1. Max Scherzer, Washington Nationals. Scherzer put up an awesome performance in a 2-0 win over the Mets: No-hitter, 17 strikeouts, nine strikeouts in a row, one throwing error away from a perfect game. His Game Score of 104 was the second-highest in MLB history in a nine-inning game, he became just the sixth pitcher with two no-hitters in one season, and he just missed Tom Seaver's record of 10 consecutive K's. More on Scherzer's historic outing here.
Max Scherzer is 1st pitcher to throw two no-hitters in one regular season since Nolan Ryan in 1973. pic.twitter.com/IvVnHfaxBD
— SportsCenter (@SportsCenter) October 4, 2015
I LOVE YOU @Max_Scherzer
— Jayson Werth's Beard (@JWerthsBeard) October 4, 2015
By the way, what did Scherzer do Friday to get ready for his start?
Pouring rain in New York today, one would think it would be impossible to play catch anywhere... I beg to differ pic.twitter.com/YKlSP90EVI
— Max Scherzer (@Max_Scherzer) October 2, 2015
2. The best game of 2015. Scherzer might have pitched the game of the year, but the Los Angeles Angels and Texas Rangers played the game of the year. I listened to this one on the radio while driving home from New York and couldn't believe everything that happened. With the Rangers needing a win to clinch the AL West title and the Angels needing a win for their wild-card hopes, the two teams combined to use 18 pitchers (nine apiece), the fifth inning alone took about an hour to play, Josh Hamilton hit two home runs and, most improbable of all, the Angels rallied to score five runs in the top of the ninth inning to pull off a miraculous 11-10 victory. The Astros would beat the Diamondbacks later in the night, so the AL West title goes down to the final day of the season. The Rangers still clinch with a win, but they are now forced to start Cole Hamels. With a Rangers loss and Astros win, we would get a tiebreaker on Monday. With an Astros loss and Angels win, we would get a Monday tiebreaker to determine the second wild card.
Anyway, the most interesting aspect of the game was Rangers manager Jeff Banister's decision to go to closer Shawn Tolleson to close out the 10-6 lead. It was the fifth day in a row he pitched. Only two relievers had appeared in five games in a row all season. Considering the Rangers' four-run lead, that was a questionable decision. Of course, Banister had already run through five relievers up to that point, and if Tolleson had closed it out, the division would have been clinched and he could've rested until the Division Series starts Thursday. But the fatigue showed. Erick Aybar and Kole Calhoun homered to start the inning, and Banister turned to Ross Ohlendorf, who had pitched 18.2 innings in the majors, for his first action since he had a 6.03 ERA from 2011-2013. He couldn't close it out, either. Albert Pujols reached on a one-out double when Rougned Odor and Mike Napoli collided, and the inning fell apart from there.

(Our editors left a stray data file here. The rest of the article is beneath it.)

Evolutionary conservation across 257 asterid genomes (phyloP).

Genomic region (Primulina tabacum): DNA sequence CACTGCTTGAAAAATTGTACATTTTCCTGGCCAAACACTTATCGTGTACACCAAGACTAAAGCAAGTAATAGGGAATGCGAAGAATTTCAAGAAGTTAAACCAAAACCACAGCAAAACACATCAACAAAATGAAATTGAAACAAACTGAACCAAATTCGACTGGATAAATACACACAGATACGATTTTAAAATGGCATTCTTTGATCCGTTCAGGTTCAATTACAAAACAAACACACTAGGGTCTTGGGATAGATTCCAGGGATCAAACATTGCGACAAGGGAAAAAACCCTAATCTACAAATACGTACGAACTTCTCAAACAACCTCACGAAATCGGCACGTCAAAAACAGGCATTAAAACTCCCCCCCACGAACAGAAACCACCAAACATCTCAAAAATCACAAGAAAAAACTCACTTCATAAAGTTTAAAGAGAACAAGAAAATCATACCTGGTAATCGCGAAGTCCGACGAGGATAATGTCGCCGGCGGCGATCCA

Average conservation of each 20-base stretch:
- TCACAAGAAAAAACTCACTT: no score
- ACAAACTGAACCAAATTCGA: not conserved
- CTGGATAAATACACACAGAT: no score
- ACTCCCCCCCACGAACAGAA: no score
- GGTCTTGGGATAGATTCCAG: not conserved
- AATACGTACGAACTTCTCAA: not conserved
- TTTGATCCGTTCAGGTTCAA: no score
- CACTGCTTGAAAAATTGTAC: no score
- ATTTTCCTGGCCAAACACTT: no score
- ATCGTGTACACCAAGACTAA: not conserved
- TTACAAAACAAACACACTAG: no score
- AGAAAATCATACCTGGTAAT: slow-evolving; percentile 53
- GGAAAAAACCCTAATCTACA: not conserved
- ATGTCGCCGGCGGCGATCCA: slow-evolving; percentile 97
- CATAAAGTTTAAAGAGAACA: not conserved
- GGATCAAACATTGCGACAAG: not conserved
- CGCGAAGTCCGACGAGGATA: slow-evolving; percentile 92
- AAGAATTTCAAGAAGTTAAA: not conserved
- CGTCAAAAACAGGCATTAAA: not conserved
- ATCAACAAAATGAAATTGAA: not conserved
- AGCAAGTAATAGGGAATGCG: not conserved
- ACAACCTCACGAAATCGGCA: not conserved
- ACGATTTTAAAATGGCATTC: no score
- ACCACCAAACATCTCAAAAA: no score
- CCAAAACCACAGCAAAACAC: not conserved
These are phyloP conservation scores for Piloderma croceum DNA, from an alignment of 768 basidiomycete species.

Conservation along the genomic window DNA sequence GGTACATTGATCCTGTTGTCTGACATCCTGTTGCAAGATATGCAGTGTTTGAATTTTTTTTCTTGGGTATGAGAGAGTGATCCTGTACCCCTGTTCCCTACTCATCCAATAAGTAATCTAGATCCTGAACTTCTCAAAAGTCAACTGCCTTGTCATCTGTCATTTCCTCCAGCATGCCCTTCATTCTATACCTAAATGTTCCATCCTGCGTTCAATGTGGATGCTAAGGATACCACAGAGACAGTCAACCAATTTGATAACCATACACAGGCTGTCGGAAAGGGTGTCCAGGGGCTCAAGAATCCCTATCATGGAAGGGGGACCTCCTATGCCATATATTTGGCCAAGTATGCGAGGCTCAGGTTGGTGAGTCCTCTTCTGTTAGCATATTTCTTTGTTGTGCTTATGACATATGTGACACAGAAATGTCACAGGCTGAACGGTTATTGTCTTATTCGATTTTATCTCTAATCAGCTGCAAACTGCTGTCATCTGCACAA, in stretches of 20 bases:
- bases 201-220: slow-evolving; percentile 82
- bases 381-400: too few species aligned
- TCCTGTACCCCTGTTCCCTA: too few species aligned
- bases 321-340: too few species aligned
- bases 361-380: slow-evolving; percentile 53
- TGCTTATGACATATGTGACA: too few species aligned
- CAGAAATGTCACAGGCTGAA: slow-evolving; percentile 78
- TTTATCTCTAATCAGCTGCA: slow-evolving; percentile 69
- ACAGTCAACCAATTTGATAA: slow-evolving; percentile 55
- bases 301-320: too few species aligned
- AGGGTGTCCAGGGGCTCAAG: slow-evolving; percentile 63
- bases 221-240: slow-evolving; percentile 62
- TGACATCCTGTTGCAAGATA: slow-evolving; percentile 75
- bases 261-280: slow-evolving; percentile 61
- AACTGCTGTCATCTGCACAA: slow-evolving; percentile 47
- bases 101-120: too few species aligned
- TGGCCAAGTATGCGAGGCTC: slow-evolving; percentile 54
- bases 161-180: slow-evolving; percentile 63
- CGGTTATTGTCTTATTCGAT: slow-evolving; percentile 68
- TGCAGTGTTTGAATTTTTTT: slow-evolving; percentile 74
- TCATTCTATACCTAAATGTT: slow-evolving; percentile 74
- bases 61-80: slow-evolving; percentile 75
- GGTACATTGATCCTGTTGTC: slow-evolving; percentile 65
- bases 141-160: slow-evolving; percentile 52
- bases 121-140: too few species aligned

Now the Rangers head into Sunday with Tolleson possibly unavailable, Sam Dyson having appeared in five consecutive games and Keone Kela possibly unavailable after being unable to return for a second inning of work because of a tender elbow. As Jean-Jacques Taylor wrote, the Rangers absolutely need Cole Hamels to pitch deep into Sunday's game to save the bullpen not only for Sunday but also for a potential division tiebreaker Monday and a potential wild-card game Tuesday.
— MLB Stat of the Day (@MLBStatoftheDay) October 3, 2015
3. Houston Astros. The Rangers are feeling the heat because the Astros, so bad on the road all season, have now gone 4-1 on their final road trip after beating the Diamondbacks 6-2. Collin McHugh allowed one run in seven innings, and Colby Rasmus hit two home runs.
4. Can't anybody here clinch? The Rangers failed to clinch. The Blue Jays and Royals are still battling for home-field advantage in the AL. The Cubs still have a chance to catch the Pirates to host the wild-card game. The AL's second wild-card is still up for grabs. The only things decided Saturday: The Dodgers clinched home field for their series against the Mets -- Zack Greinke made his final exclamation point for the Cy Young Award, as he improved to 19-3 with a 1.66 ERA after allowing one run in eight innings of a 2-1 win over the Padres -- and the Twins were officially eliminated.
5. Yordano Ventura, Kansas City Royals. The likely Game 1 starter for the Royals, Ventura took a no-hitter into the fifth inning and struck out 11 in seven innings in the 5-1 win that knocked out the Twins. The Royals can clinch home field throughout the AL playoffs with a win or a Blue Jays loss Sunday.